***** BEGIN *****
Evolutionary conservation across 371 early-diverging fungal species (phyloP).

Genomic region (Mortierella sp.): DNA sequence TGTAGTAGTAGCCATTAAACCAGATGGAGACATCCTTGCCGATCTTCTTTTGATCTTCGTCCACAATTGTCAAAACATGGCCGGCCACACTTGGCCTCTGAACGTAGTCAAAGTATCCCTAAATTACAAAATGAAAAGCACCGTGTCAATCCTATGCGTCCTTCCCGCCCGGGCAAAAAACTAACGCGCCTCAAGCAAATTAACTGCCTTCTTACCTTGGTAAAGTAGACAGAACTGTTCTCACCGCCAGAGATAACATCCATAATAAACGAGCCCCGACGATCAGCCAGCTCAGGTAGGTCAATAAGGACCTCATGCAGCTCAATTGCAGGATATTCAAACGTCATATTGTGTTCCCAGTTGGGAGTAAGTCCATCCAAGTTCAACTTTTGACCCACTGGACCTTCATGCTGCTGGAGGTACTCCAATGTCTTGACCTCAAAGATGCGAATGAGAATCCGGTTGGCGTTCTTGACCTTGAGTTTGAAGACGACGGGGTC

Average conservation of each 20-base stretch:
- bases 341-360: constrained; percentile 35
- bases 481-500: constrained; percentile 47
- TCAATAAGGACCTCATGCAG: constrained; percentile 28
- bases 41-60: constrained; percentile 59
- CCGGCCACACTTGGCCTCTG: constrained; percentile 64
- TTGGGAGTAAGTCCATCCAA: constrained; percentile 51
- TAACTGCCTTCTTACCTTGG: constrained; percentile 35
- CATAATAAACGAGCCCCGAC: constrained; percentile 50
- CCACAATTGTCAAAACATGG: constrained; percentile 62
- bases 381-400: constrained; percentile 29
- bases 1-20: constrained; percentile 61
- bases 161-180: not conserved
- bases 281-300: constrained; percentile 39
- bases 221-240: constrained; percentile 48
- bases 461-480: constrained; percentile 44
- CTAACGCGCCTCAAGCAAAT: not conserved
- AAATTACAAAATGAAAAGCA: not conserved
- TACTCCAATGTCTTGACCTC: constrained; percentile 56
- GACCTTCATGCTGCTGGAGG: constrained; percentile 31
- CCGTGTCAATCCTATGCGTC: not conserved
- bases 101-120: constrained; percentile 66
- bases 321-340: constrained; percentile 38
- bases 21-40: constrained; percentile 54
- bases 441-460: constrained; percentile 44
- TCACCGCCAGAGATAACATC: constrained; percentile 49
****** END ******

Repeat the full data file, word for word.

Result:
Evolutionary conservation across 371 early-diverging fungal species (phyloP).

Genomic region (Mortierella sp.): DNA sequence TGTAGTAGTAGCCATTAAACCAGATGGAGACATCCTTGCCGATCTTCTTTTGATCTTCGTCCACAATTGTCAAAACATGGCCGGCCACACTTGGCCTCTGAACGTAGTCAAAGTATCCCTAAATTACAAAATGAAAAGCACCGTGTCAATCCTATGCGTCCTTCCCGCCCGGGCAAAAAACTAACGCGCCTCAAGCAAATTAACTGCCTTCTTACCTTGGTAAAGTAGACAGAACTGTTCTCACCGCCAGAGATAACATCCATAATAAACGAGCCCCGACGATCAGCCAGCTCAGGTAGGTCAATAAGGACCTCATGCAGCTCAATTGCAGGATATTCAAACGTCATATTGTGTTCCCAGTTGGGAGTAAGTCCATCCAAGTTCAACTTTTGACCCACTGGACCTTCATGCTGCTGGAGGTACTCCAATGTCTTGACCTCAAAGATGCGAATGAGAATCCGGTTGGCGTTCTTGACCTTGAGTTTGAAGACGACGGGGTC

Average conservation of each 20-base stretch:
- bases 341-360: constrained; percentile 35
- bases 481-500: constrained; percentile 47
- TCAATAAGGACCTCATGCAG: constrained; percentile 28
- bases 41-60: constrained; percentile 59
- CCGGCCACACTTGGCCTCTG: constrained; percentile 64
- TTGGGAGTAAGTCCATCCAA: constrained; percentile 51
- TAACTGCCTTCTTACCTTGG: constrained; percentile 35
- CATAATAAACGAGCCCCGAC: constrained; percentile 50
- CCACAATTGTCAAAACATGG: constrained; percentile 62
- bases 381-400: constrained; percentile 29
- bases 1-20: constrained; percentile 61
- bases 161-180: not conserved
- bases 281-300: constrained; percentile 39
- bases 221-240: constrained; percentile 48
- bases 461-480: constrained; percentile 44
- CTAACGCGCCTCAAGCAAAT: not conserved
- AAATTACAAAATGAAAAGCA: not conserved
- TACTCCAATGTCTTGACCTC: constrained; percentile 56
- GACCTTCATGCTGCTGGAGG: constrained; percentile 31
- CCGTGTCAATCCTATGCGTC: not conserved
- bases 101-120: constrained; percentile 66
- bases 321-340: constrained; percentile 38
- bases 21-40: constrained; percentile 54
- bases 441-460: constrained; percentile 44
- TCACCGCCAGAGATAACATC: constrained; percentile 49